AAUG in the 1990s: in search of purpose, resources, and good organizational culture.

AuthorHijab, Nadia
PositionAssociation of Arab-American University Graduates

I JOINED THE ASSOCIATION OF Arab-American University Graduates in the early 1990s shortly after moving to the United States to take up an assignment at the United Nations. I served the organization as Secretary (1995), Vice President (1996), and President (1997). These were the difficult, declining years of AAUG. Although my contribution helped to keep the organization going for some years longer, I was unable to move it forward or to strengthen its foundations.

I have often reflected about things I could have done differently, and ways in which the organization itself could have been different. I am therefore especially grateful to Elaine Hagopian, Janice Terry, and Ibrahim Aoude for providing this opportunity. I carried much of what I learned at AAUG, positive and negative, with me to other organizations that I worked with or co-founded and that are still going strong. I will cluster the lessons under three major headings--mission, resources, and organizational culture. After setting these out, I will conclude with some tips for the new generation of activists. But first, a word about some of the wonderful characteristics AAUG had, even during the 1990s.


I quickly realized that AAUG had not only been midwife to other Arab American organizations (ADC, AAI, NAAA), but that it had also nurtured generations of concerned and committed individuals. I was continuously amazed at the number of people I met in different, non-AAUG, forums whose parents had been members, who had been on AAUG trips, or who had attended a convention. The organization had been part of their landscape, a secure and trusted guiding star. These younger generations, whether members or not, were instinctively loyal to AAUG.

I was also impressed by the fierce loyalty that I found from older members--even if they had fallen out with other members, as was often the case. If you asked almost any past or present member of AAUG to pitch in on something, they would do so.

The substantive analysis that AAUG brought to the issues remained of high quality throughout. Someone remarked, after a panel that AAUG had organized at another group's convention in the late 1990s, "Now I remember why I used to go to AAUG conventions. The quality of the papers and the debates is first class. You learn a lot and it's hard to find that somewhere else." With all of this going for it, why was AAUG in decline?


Others have noted that, as new Arab American organizations were formed in the 1980s to respond to different needs--civil rights within the US, representation in the political system, lobbying, networking among young professionals, among others--AAUG's sense of mission weakened. It had been everything to everybody and was no longer so. By the early 1990s, AAUG was primarily known for its annual conventions and its publications--the Arab Studies Quarterly, but also a newsletter to keep members in touch and an occasional monitor providing analysis of current events--as well as for its illustrious history. There were no major initiatives and no active chapters. Some of us new members worked with older members to recreate activity in cities where we were. For example, in New York in the early 1990s we organized regular monthly speakers in people's homes. These gatherings were well attended, and showed people's thirst for good analysis that helped them to understand developments in their region. But they were held on an ad hoc basis, in people's homes, and did not lead to a formal, sustainable group.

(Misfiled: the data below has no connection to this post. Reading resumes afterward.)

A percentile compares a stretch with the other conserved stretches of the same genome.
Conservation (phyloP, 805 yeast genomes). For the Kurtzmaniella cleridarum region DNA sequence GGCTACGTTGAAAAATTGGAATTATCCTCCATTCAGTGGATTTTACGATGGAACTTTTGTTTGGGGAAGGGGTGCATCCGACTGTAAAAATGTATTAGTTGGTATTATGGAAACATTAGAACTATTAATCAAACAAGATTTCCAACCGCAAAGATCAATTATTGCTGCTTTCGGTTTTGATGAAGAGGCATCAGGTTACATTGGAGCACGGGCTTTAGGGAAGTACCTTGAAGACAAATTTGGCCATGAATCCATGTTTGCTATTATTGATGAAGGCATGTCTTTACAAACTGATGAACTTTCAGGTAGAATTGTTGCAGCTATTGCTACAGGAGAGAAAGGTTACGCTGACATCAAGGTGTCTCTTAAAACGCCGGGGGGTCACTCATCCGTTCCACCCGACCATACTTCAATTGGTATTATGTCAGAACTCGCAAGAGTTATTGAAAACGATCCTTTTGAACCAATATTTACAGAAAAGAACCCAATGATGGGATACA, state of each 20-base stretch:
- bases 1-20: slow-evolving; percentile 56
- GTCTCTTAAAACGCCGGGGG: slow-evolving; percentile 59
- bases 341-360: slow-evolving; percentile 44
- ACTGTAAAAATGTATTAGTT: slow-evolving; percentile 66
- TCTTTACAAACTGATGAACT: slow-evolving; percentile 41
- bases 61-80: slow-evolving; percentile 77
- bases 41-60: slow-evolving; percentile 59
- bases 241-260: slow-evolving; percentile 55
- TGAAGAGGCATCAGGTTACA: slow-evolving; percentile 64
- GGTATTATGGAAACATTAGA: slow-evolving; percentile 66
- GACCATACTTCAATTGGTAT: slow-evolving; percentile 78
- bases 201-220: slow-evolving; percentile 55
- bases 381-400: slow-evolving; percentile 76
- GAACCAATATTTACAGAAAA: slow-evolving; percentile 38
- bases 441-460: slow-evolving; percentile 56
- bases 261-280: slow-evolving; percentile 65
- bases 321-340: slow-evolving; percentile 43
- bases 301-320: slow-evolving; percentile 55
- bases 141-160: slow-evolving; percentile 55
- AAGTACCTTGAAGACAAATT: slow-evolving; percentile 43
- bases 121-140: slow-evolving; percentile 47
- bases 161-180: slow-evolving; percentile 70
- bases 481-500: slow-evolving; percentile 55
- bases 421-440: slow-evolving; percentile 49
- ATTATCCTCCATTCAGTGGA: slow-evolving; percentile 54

Those of us on the Board were constantly struggling with what the AAUG mission should be and who its main constituency ought to be. Should it give primacy to the Palestine question, or also deal in depth with other Arab issues? Should it focus on Arab issues where Arab-Americans could make a difference, such as cross-cultural exchanges between the U.S. and the Arab world, or support by Arab American academics to Arab academics? Was it time to move more exclusively to issues of concern to Arab-Americans? Where should AAUG look to grow its membership: among academics and scholars, the broader community of Arab American professionals, or activists? Could it really serve all these constituencies? Was its name elitist and should it be changed?

These issues were also discussed at conventions. For example, the 30th annual convention began with a retrospective at which 10 former AAUG presidents joined in a roundtable discussion of AAUG past and future. That convention program also included a series of essays by former presidents. The question of what the association's identity had been and should be was thoroughly aired. However the questions were never resolved, and there were brief, unsustained, forays in different directions.

While AAUG collaborated with other Arab-American organizations, particularly ADC, its outreach beyond the Arab-American community appeared limited during the 1990s. A stronger sense of mission would have helped to better define allies and to communicate AAUG activities and publications more broadly. Growth in these directions would have helped strengthen its membership and resource base.

Meanwhile, more new...

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